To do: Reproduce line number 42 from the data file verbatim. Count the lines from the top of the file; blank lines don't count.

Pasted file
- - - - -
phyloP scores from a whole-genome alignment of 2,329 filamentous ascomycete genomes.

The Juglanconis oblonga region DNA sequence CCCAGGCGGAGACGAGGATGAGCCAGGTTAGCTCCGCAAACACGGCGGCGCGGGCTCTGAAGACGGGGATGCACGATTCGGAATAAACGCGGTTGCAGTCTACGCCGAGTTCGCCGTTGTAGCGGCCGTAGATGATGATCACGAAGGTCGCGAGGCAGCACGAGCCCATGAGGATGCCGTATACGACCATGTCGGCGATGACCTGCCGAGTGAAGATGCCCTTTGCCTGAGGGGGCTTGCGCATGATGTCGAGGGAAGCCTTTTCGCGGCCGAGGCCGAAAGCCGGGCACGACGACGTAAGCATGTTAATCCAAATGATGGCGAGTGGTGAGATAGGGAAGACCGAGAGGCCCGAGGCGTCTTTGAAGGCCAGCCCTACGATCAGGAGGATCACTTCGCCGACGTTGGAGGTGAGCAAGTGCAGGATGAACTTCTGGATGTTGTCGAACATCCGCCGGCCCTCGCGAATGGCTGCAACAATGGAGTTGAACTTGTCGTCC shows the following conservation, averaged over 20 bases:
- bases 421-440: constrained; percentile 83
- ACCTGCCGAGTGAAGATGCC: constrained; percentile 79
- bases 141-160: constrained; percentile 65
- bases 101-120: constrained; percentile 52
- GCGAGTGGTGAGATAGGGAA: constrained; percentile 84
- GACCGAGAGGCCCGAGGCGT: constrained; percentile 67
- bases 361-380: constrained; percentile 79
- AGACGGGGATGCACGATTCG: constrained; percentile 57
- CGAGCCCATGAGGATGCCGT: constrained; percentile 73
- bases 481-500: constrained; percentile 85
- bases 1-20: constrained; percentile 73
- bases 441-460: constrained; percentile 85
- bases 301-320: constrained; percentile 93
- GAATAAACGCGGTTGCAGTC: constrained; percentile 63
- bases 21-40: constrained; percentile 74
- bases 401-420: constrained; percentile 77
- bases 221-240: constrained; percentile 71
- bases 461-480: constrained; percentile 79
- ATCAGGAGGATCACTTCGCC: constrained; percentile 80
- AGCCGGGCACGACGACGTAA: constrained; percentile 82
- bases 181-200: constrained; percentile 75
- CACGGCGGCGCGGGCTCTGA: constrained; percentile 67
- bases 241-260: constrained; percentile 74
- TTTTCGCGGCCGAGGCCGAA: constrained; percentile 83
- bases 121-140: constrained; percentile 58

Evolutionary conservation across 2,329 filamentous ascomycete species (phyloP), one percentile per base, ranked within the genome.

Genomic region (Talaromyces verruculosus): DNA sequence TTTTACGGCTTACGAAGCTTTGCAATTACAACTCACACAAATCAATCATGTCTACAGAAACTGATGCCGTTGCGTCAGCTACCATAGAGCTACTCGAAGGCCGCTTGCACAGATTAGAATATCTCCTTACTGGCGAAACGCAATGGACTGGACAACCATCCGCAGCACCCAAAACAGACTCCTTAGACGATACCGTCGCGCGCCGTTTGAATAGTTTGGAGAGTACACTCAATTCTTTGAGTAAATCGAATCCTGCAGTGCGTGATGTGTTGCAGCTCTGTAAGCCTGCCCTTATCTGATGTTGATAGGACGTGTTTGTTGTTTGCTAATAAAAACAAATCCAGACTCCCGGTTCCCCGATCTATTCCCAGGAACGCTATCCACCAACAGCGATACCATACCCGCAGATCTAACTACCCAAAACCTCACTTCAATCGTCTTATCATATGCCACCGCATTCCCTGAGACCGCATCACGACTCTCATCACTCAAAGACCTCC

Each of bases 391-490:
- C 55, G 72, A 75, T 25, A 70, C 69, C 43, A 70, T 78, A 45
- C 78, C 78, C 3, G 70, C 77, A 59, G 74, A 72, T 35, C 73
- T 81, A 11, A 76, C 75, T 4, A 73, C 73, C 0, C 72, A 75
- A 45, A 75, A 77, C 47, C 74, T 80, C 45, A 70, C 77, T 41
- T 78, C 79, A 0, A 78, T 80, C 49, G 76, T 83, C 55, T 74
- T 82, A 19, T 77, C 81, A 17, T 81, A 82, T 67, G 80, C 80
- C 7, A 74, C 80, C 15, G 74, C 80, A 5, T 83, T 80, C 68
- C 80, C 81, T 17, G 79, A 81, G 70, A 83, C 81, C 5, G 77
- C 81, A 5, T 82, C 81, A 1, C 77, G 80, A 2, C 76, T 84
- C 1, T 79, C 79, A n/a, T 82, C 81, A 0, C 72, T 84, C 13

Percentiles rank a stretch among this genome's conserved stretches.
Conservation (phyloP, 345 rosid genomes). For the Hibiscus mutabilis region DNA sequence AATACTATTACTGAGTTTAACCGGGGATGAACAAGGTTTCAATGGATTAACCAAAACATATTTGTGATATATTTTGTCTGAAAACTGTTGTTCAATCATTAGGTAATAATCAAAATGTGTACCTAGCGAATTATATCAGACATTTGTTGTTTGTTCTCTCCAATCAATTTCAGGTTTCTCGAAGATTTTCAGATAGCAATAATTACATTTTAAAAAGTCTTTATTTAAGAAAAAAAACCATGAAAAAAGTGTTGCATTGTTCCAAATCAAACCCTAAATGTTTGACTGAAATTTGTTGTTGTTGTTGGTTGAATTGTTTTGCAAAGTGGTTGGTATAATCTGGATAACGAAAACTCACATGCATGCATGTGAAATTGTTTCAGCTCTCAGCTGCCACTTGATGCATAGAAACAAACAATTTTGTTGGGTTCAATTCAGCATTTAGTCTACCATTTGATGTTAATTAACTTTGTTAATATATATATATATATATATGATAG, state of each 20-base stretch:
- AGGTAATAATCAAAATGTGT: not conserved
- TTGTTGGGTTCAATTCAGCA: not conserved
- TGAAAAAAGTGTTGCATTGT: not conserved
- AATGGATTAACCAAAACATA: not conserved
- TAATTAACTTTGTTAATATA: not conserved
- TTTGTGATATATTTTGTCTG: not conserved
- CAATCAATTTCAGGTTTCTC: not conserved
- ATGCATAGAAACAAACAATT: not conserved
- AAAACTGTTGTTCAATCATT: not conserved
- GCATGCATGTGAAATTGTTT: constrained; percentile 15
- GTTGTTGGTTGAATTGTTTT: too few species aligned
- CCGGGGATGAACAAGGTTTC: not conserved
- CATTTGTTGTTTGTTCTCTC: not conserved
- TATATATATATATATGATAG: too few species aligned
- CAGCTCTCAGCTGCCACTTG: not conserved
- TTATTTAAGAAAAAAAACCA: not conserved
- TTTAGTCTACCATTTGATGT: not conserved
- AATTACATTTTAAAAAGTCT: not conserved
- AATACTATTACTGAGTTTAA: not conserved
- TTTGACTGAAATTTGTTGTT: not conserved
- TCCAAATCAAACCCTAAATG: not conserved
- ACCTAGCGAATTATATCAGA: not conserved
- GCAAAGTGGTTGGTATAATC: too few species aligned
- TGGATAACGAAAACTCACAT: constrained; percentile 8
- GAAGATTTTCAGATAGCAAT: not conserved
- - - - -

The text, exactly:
Conservation (phyloP, 345 rosid genomes). For the Hibiscus mutabilis region DNA sequence AATACTATTACTGAGTTTAACCGGGGATGAACAAGGTTTCAATGGATTAACCAAAACATATTTGTGATATATTTTGTCTGAAAACTGTTGTTCAATCATTAGGTAATAATCAAAATGTGTACCTAGCGAATTATATCAGACATTTGTTGTTTGTTCTCTCCAATCAATTTCAGGTTTCTCGAAGATTTTCAGATAGCAATAATTACATTTTAAAAAGTCTTTATTTAAGAAAAAAAACCATGAAAAAAGTGTTGCATTGTTCCAAATCAAACCCTAAATGTTTGACTGAAATTTGTTGTTGTTGTTGGTTGAATTGTTTTGCAAAGTGGTTGGTATAATCTGGATAACGAAAACTCACATGCATGCATGTGAAATTGTTTCAGCTCTCAGCTGCCACTTGATGCATAGAAACAAACAATTTTGTTGGGTTCAATTCAGCATTTAGTCTACCATTTGATGTTAATTAACTTTGTTAATATATATATATATATATATGATAG, state of each 20-base stretch: